NEW YORK (REUTERS) - The mRNA vaccine from Pfizer and BioNTech may be less effective than Moderna's against the Delta variant of the coronavirus, according to two reports posted on medRxiv on Sunday (Aug 8) ahead of peer review.
In a study of more than 50,000 patients in the Mayo Clinic Health System, researchers found that the effectiveness of Moderna's vaccine against infection had dropped to 76 per cent last month - when the Delta variant was predominant - from 86 per cent early this year.
Over the same period, the effectiveness of the Pfizer-BioNTech vaccine had fallen to 42 per cent from 76 per cent, researchers said.
While both vaccines remain effective at preventing Covid-19 hospitalisation, a Moderna booster shot may be necessary soon for anyone who received the Pfizer or Moderna vaccines earlier this year, said Dr Venky Soundararajan of Massachusetts data analytics company nference, who led the Mayo study.
In a separate study, elderly nursing home residents in Ontario produced stronger immune responses - especially to worrisome variants - after the Moderna vaccine than after the Pfizer-BioNTech vaccine.
The elderly may need higher vaccine doses, boosters and other preventative measures, said Dr Anne-Claude Gingras of the Lunenfeld-Tanenbaum Research Institute in Toronto, who led the Canadian study.
When asked to comment on both research reports, a Pfizer spokesman said: "We continue to believe... a third dose booster may be needed within six to 12 months after full vaccination to maintain the highest levels of protection."
People who received their second dose of the Pfizer-BioNTech vaccine five or more months ago are more likely to test positive for Covid-19 than people who were fully vaccinated less than five months ago, new data suggests.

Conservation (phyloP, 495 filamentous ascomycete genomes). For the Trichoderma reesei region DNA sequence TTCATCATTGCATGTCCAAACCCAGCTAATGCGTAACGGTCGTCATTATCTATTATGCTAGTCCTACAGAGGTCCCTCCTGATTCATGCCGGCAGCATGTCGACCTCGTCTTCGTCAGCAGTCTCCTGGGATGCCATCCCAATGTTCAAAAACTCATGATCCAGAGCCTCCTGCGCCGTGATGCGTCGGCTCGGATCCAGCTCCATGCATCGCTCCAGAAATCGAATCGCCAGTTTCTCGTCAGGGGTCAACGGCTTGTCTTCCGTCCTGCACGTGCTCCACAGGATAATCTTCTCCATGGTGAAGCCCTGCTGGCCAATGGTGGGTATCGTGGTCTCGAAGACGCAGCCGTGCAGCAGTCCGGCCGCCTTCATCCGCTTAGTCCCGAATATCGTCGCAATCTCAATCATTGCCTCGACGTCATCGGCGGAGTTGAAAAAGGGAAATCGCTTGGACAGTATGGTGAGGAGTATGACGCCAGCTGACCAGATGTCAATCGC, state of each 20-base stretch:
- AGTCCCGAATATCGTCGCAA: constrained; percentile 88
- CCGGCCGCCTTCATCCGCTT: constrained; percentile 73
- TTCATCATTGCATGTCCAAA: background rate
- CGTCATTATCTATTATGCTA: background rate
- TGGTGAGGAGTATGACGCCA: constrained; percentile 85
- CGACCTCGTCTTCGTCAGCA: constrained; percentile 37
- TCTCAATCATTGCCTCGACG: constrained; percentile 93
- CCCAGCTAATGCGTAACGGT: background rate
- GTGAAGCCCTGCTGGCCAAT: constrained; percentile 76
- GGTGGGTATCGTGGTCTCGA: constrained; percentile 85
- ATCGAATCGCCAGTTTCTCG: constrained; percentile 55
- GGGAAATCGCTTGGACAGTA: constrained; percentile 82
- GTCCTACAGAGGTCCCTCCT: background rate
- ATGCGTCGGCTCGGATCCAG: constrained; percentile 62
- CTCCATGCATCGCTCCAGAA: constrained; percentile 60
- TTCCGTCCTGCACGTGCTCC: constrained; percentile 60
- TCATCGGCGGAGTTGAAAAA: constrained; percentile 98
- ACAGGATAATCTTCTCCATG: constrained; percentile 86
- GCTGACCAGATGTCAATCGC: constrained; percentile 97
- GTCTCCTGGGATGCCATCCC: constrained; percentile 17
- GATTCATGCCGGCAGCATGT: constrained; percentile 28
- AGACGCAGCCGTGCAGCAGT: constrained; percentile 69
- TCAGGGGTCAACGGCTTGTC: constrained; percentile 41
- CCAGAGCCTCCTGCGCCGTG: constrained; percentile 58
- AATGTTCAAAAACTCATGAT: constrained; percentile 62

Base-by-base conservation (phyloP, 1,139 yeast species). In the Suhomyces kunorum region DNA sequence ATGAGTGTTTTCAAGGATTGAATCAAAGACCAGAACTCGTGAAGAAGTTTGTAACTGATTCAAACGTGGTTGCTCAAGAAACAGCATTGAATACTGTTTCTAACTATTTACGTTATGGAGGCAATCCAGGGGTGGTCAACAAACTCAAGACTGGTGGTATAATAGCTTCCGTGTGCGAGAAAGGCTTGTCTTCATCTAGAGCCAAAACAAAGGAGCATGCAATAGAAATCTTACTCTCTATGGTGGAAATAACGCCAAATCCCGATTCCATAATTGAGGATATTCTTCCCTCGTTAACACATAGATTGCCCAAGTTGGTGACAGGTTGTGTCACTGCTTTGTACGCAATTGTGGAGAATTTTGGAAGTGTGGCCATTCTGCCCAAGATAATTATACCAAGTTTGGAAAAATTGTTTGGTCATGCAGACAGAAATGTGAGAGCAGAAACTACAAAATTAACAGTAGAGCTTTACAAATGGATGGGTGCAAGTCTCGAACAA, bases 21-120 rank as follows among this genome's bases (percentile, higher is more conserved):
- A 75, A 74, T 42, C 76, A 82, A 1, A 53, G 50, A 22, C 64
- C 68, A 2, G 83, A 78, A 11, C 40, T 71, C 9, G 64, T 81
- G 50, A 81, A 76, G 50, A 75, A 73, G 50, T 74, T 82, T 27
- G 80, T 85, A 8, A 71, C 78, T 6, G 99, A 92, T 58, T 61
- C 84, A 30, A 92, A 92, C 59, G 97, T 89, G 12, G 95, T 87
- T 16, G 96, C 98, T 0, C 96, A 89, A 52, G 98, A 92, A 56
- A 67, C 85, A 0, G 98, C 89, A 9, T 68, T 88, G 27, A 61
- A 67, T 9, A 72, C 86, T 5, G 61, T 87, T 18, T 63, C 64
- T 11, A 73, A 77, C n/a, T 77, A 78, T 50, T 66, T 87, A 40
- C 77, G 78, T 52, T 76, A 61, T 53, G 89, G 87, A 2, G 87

Researchers studied nearly 34,000 fully vaccinated adults in Israel who were tested to see if they had a breakthrough case of Covid-19.
Overall, 1.8 per cent tested positive. At all ages, the odds of testing positive were higher when the last vaccine dose was received at least 146 days earlier, the research team reported on Thursday on medRxiv ahead of peer review.
Among patients older than 60, the odds of a positive test were almost three times higher when at least 146 days had passed since the second dose.
Most of the new infections were observed recently, said co-author Eugene Merzon of Leumit Health Services in Israel.
"Very few patients had required hospitalisation, and it is too early to assess the severity of these new infections in terms of hospital admission, need for mechanical ventilation or mortality," he added. "We are planning to continue our research."